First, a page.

In those bastions of progressivism and positivism and leftism, where individuals are so much more enlightened than those of us who cleave to quaint notions like the sanctity of human life as an absolute, things like voluntary euthanasia morph from self-determination over when one’s life ends into a medical professional determining your end without your consent or input.  We know that this has happened. 


Researchers in Belgium interviewed 248 nurses who admitted to assisting a patient in committing suicide.  Of course, 120 of the 248 also admitted to the fact that there was no patient consent. That’s important, because it clearly undermines the notion that euthanasia is at the patient’s discretion under Belgium’s assisted suicide programs.  The researchers also noted the likelihood that under-reporting occurred, given their desire to avoid criminal charges for overstepping the boundaries of Belgium’s euthanasia laws, which require patient consent.  Of course, the medical profession being what it is, the researchers then exculpated the nurses in question with the following: “It added that many [of the nurses] were probably acting according to their patient’s wishes, ‘even if there was no explicit request (’” How high is the probability that someone who didn’t request to die wanted to die in a country where asking to die is perfectly legal?  What objective criterion do we have to ascertain what the wishes of the deceased were to know how probable it was that the nurses in question were acting according to the wishes of the patient rather than, say, a hospital administrator looking to clear beds for budgeting purposes?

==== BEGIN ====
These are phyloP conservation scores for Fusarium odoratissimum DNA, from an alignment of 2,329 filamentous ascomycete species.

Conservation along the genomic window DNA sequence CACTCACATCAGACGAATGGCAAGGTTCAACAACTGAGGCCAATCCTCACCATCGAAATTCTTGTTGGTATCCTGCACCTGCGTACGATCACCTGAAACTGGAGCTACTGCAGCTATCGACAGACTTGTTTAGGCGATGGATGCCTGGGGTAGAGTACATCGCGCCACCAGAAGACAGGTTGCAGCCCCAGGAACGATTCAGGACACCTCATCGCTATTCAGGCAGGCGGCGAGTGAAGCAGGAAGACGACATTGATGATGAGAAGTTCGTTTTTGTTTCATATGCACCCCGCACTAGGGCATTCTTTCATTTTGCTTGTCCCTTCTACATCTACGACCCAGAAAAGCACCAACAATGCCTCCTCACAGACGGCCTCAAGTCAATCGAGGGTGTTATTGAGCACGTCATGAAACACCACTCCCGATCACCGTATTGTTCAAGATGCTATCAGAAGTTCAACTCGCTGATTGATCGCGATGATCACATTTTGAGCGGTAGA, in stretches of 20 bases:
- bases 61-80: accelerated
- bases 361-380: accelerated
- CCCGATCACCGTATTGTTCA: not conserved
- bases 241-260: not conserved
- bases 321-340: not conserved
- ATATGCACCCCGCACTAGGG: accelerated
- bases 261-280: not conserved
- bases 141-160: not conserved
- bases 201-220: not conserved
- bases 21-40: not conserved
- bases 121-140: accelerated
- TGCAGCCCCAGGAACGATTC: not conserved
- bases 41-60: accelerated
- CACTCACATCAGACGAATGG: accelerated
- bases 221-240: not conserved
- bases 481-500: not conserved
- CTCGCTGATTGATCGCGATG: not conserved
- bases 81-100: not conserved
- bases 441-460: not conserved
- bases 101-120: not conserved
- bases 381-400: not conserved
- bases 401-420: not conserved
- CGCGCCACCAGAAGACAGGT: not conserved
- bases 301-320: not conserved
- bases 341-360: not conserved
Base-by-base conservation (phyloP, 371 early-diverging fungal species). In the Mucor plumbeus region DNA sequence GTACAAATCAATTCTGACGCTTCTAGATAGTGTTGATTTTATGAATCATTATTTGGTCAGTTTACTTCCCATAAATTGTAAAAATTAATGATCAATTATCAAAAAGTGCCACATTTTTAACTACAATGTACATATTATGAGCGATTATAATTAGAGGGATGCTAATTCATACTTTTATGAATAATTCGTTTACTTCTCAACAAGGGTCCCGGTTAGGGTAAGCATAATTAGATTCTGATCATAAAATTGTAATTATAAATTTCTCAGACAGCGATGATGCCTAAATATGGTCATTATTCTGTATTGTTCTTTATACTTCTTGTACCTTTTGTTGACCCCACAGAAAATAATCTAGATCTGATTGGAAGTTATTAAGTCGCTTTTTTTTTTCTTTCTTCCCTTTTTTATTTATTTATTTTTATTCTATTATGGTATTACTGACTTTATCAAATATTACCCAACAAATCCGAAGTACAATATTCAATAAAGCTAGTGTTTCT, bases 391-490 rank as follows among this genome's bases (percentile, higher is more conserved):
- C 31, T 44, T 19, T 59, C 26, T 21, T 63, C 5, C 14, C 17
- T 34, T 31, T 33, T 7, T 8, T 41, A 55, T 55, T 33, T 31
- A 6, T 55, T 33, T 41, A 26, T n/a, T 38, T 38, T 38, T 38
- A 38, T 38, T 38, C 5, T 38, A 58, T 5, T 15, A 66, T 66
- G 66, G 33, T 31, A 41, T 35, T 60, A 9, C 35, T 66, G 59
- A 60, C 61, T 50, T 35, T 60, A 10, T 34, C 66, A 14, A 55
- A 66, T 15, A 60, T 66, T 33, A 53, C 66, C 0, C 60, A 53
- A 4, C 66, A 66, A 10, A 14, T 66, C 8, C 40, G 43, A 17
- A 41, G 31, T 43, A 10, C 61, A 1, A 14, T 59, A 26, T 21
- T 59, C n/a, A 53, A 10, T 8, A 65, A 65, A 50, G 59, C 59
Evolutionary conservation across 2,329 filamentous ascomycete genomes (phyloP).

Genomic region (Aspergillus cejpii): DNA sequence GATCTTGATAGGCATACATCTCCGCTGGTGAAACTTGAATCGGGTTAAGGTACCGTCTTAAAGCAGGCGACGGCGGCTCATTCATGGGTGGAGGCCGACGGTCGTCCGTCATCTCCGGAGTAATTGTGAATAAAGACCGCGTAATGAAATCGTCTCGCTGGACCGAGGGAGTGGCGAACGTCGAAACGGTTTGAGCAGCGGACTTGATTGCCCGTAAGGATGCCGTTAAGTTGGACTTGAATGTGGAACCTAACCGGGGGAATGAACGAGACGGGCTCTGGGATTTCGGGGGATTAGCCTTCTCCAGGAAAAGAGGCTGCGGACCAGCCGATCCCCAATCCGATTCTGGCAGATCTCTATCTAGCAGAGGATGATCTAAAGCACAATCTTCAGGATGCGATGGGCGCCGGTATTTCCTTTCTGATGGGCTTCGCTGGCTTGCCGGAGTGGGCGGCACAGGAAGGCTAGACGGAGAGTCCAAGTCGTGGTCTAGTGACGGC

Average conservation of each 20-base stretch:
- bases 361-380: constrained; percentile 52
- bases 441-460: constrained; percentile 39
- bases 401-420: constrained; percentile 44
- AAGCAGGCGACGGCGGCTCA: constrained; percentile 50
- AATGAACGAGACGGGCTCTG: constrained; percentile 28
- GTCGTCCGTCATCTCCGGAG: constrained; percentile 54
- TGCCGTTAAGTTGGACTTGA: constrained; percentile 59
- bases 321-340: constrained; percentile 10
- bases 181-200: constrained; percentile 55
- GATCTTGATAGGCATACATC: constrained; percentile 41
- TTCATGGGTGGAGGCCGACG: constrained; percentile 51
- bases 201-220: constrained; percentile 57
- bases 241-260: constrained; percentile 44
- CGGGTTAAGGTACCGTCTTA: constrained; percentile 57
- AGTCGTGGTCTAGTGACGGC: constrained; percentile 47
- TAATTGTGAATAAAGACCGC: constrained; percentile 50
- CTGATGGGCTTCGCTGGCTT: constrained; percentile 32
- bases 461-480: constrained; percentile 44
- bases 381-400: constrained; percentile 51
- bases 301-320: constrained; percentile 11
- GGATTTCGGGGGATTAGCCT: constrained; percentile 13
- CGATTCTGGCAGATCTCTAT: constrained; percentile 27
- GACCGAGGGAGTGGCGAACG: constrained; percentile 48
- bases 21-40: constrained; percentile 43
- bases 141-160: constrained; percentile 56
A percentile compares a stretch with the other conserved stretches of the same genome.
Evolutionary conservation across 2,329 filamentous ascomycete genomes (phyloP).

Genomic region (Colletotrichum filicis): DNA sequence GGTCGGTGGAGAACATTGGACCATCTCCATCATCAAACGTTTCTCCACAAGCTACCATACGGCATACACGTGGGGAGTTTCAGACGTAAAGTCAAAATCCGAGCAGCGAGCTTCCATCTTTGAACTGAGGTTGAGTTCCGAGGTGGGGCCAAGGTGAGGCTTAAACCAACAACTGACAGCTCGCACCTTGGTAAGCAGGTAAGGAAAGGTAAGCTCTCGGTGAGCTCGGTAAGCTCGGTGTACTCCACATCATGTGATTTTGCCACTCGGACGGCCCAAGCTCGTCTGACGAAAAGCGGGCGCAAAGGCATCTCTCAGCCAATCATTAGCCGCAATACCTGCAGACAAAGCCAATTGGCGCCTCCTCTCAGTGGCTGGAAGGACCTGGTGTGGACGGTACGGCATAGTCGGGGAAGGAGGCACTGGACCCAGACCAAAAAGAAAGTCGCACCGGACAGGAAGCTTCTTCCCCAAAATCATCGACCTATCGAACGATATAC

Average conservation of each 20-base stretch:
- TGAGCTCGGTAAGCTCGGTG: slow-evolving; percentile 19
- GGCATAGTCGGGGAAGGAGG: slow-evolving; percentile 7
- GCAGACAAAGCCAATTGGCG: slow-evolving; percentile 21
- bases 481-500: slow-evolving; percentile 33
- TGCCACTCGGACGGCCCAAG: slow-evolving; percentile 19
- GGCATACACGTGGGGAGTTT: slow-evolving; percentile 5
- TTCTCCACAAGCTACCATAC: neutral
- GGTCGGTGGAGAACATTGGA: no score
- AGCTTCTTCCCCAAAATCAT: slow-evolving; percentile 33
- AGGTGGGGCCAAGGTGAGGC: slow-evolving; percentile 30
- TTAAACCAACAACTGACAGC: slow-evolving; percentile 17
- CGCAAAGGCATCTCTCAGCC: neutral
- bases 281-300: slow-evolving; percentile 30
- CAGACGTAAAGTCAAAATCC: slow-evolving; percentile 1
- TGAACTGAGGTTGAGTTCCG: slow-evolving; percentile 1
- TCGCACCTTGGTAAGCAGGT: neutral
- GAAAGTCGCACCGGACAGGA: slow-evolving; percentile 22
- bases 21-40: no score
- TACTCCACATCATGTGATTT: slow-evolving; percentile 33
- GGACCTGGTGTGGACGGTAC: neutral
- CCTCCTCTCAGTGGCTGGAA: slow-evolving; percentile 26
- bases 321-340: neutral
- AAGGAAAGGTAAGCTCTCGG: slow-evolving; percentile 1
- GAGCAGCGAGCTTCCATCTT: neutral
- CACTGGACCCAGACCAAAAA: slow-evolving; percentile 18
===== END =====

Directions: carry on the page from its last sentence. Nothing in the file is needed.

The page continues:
There are good reasons why we limit government power and take a dim view of those who exercise powers that they do not legitimately possess: it’s called abuse, and we’d like to avoid abuse.  We could die as a result of it.  But such powers and the exemption from accountability which typically come as the result of statism are designed specifically to increase government power at the expense of self-determination.  In short, these laws are specifically designed not to prevent injurious behavior to the public good, but rather to prevent what the sovereign on his own perceives as injurious to the public good.  


These sorts of laws, laws against individual choices which by themselves cannot be shown to constitute any form of aggression against others, are key to the positivist goal of perfectability.  Our state would gain in its quest for perfection if only we were to criminalize miscegenation and prevent the degradation of the races, or if we were to foist sterilization on the weaker individuals within our stock, or if we were to criminalize the ingestion of drugs and ban the sale or manufacture of alcohol.  These conceptions are in keeping with the positivist conception outlined by T.H. Huxley; namely, that individuals can be wound up like clocks every morning with the knowledge of the various prohibitions placed upon choice by the state, and the individual thus informed will proceed to enjoin himself to whatever right behavior is prescribed by the state.  This is utter poppycock.